UPDATED: Through End of Today’s Hearing.
CAPITOL HILL: Secretary of State John Kerry, taking the lead in arguing the administration’s case for limited strikes against Syria for killing more than 1,400 civilians with chemical weapons, told the Senate Foreign Relations Committee that Iran and North Korea are watching what we do.
Kerry told the committee that the use of force authorization would be limited to “deter and degrade” Bashar al Assad’s ability to use chemical weapons ever again. And the former senator, clearly ready to lay out the starkest stakes possible, told his colleagues on the committee that Assad had actually launched attacks 13 or more chemical attacks. He also pledged that troops would not be sent in, although he left lots or wriggle room should things escalate after the initial strikes.
Noted liberal Sen. Barbara Boxer of California says she would support administration on use of force against Syria but “with very heavy heart and very independent mind.” Boxer pointed to North Korea and other burgeoning nuclear states as reasons for the US to strike against Syria’s use of chemical weapons. “Iran would view us as a paper tiger” if we don’t act.
After Sen. John McCain, who has pressed hard for more action against the Syrian regime, stepped forward yesterday to say he would support limited strikes against Syria. Since then, House Speaker John Boehner and his majority leader, Eric Cantor, have declared they will support Obama as he presses for approval of use of force against Syria. But not all House Republicans are with them and Boehner has declared that, while he thinks GOP members should support the president, this is a vote of conscience that leaves them free to vote as they will.
Rep. Randy Forbes, the chairman of the House Armed Services seapower and projection forces, just announced he has “no intention of voting to authorize American intervention in Syria. While the President’s decision to seek congressional authorization for military involvement in Syria shows a regard for the Constitution that has been noticeably absent for much of his presidency, I remain strongly opposed to an action that I believe will in no way contribute to America’s national security interests.”
Forbes also fired a shot at the administration over sequestration: “The President’s willingness to use our military without ensuring that it is properly funded should alarm all who view the maintenance of unparalleled American military power as a principal Constitutional duty of our Commander-in-Chief.”
After some three-and-half hours of questions and testimony, the senators left to read the draft authorization of force, due to be ready this evening. And the administration prepared to offer members a more detailed classified briefing Wednesday morning to answer many of the questions about allies, sources, methods and predicted outcomes that could not be answered in open session.
One of the most interesting aspects of today’s hearing was the clearly subordinate role played by the chairman of the Joint Chiefs of Staff, Gen. Martin Dempsey. In times past, Gen. Colin Powell and other chairmen have played crucial roles in presenting an administration’s arguments and policies. But Dempsey was clearly there to answer relatively technical questions. He answered a question about the risks of collateral damage — he told the committee he had been charged to choose weapons and targets in such combinations that the risk of collateral damage was “low” — and he offered morsels about the breadth of targets and the second and third order effects to be expected.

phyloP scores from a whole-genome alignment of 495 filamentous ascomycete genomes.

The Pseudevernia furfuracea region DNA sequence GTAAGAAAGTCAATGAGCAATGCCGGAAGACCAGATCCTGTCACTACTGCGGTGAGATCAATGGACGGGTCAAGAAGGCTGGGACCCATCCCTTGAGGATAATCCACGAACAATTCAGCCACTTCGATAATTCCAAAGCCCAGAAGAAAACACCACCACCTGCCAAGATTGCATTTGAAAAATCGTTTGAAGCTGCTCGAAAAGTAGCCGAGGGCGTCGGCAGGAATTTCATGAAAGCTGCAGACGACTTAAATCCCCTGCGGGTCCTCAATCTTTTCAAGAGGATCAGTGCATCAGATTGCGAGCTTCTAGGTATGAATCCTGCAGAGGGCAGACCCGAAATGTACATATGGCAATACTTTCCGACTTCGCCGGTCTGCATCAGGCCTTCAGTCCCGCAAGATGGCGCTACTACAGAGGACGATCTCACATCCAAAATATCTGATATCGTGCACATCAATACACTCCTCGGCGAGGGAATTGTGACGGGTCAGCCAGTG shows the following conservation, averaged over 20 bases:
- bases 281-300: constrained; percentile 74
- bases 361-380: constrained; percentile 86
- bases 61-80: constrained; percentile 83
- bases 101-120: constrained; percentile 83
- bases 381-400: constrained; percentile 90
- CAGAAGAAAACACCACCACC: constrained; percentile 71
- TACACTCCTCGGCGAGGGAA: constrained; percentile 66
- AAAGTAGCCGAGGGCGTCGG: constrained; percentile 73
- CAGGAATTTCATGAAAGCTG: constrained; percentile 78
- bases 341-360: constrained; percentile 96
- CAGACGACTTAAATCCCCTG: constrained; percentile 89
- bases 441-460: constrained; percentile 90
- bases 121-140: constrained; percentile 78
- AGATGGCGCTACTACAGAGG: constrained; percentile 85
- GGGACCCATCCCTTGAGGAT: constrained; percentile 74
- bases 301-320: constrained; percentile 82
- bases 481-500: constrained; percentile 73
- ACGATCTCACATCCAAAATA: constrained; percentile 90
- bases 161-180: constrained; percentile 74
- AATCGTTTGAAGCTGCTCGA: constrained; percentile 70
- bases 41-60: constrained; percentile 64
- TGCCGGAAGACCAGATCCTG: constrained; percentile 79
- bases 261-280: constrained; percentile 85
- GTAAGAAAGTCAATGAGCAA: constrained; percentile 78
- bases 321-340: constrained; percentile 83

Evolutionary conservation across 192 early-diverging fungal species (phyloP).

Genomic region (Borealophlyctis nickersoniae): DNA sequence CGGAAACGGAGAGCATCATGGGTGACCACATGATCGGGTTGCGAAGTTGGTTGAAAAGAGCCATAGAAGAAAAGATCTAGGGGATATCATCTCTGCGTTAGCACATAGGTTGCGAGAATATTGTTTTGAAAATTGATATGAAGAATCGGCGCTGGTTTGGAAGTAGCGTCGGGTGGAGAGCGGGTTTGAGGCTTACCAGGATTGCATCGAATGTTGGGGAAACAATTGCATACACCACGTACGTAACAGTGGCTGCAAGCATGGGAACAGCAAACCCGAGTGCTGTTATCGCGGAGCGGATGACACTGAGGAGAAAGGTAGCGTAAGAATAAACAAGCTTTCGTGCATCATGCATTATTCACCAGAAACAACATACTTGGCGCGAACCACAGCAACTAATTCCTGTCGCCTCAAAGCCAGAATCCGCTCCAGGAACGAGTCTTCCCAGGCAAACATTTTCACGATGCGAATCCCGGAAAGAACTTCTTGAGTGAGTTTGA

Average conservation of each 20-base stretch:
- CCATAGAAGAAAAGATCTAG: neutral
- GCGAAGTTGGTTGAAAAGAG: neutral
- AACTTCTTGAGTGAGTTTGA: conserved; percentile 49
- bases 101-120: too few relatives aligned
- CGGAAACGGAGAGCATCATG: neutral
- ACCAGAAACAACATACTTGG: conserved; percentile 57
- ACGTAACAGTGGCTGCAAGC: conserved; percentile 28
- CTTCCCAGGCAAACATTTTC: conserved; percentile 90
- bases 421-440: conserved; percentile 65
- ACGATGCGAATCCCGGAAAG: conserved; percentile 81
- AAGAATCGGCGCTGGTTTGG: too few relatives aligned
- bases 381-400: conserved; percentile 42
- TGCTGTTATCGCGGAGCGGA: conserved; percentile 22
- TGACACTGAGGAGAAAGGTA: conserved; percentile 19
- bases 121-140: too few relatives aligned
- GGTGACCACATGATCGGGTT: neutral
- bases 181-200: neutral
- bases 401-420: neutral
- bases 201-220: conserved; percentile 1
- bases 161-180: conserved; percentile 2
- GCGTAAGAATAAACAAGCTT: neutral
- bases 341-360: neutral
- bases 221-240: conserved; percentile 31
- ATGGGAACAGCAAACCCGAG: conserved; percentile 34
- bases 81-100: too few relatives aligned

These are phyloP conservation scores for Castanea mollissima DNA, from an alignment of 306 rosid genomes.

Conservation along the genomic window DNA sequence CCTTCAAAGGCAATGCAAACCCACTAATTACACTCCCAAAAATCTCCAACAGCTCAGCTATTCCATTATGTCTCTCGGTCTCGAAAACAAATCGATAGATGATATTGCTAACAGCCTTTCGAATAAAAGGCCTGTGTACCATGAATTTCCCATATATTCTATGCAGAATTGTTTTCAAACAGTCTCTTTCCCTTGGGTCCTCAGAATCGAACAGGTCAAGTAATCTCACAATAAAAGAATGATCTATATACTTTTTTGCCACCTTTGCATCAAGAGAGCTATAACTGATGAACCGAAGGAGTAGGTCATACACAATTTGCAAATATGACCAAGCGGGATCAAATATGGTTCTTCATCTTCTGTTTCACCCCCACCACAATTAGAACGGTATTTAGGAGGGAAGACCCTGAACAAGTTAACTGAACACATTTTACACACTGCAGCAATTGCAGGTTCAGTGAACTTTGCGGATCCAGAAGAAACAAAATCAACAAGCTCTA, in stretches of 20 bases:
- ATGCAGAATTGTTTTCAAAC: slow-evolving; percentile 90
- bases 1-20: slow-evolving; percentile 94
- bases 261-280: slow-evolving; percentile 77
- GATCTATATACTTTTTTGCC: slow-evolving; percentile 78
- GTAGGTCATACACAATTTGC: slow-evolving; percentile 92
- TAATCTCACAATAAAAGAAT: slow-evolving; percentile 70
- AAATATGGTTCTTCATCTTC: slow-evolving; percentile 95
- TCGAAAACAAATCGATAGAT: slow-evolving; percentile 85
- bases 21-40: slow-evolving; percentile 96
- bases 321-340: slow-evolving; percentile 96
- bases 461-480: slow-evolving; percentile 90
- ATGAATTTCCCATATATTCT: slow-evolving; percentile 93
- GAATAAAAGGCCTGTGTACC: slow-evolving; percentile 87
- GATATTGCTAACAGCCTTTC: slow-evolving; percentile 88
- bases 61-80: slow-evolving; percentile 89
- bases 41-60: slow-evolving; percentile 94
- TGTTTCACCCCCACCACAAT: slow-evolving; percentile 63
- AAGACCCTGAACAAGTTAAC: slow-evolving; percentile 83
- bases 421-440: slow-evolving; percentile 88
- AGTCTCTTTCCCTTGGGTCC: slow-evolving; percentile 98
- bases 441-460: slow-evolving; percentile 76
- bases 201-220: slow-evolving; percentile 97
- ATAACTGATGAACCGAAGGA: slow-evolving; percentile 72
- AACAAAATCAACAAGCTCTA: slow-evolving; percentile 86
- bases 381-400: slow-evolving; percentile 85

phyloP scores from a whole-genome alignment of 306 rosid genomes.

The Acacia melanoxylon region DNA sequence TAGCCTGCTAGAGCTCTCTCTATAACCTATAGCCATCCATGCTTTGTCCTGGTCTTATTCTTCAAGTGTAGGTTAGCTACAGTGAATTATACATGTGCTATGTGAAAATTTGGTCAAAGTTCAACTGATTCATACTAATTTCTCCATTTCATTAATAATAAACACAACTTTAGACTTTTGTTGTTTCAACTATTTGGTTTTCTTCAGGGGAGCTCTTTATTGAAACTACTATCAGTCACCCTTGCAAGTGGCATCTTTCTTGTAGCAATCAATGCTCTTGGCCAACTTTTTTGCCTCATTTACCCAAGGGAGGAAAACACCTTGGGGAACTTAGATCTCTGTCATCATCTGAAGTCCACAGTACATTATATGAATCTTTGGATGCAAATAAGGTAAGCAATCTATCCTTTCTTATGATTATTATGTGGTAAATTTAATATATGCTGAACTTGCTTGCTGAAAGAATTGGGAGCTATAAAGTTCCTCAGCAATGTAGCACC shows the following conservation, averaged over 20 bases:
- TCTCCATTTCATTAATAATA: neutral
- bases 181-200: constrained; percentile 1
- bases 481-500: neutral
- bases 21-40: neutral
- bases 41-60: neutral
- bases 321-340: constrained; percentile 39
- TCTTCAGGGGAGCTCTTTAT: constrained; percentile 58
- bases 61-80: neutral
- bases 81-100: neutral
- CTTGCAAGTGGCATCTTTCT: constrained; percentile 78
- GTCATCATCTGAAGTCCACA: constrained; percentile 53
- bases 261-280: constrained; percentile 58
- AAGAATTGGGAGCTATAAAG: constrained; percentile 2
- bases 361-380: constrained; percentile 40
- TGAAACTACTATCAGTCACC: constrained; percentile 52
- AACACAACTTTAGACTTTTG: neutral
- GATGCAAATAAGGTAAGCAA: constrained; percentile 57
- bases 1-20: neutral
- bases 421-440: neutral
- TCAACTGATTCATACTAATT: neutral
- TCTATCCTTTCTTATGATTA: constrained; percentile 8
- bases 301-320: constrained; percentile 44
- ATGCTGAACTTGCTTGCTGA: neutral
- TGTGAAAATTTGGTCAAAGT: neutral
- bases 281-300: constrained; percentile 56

When Kerry offered Dempsey the chance to comment on US policy about Syria he thanked him and declined to answer. It seems pretty likely from Hagel and Dempsey’s performances today that the White House is driving almost all the policy and decision-making and has tapped kerry as its point man.
Here are Defense Secretary Chuck Hagel’s remarks as prepared for delivery today:
Chairman Menendez, Ranking Member Corker, thank you for convening this hearing.
In the coming days, Congress will debate how to respond to the most recent chemical weapons attack in Syria – a large-scale, and heinous, sarin gas assault perpetrated by the Syrian government against its own people.
As a former Senator and member of this committee, I welcome this debate and I strongly support President Obama’s decision to seek congressional authorization for the use of force in Syria.
As each of us knows, committing the country to using military force is the most difficult decision America’s leaders can make. All of those who are privileged to serve our nation have a responsibility to ask tough questions before that commitment is made. The American people must be assured that their leaders are acting according to U.S. national interests, with well-defined military objectives, and with an understanding of the risks and consequences involved.
The President, along with his entire national security team, asked those tough questions before we concluded that the United States should take military action against Syrian regime targets. I want to address how we reached this decision by clarifying the U.S. interests at stake, our military objectives, and the risks of not acting at this critical juncture.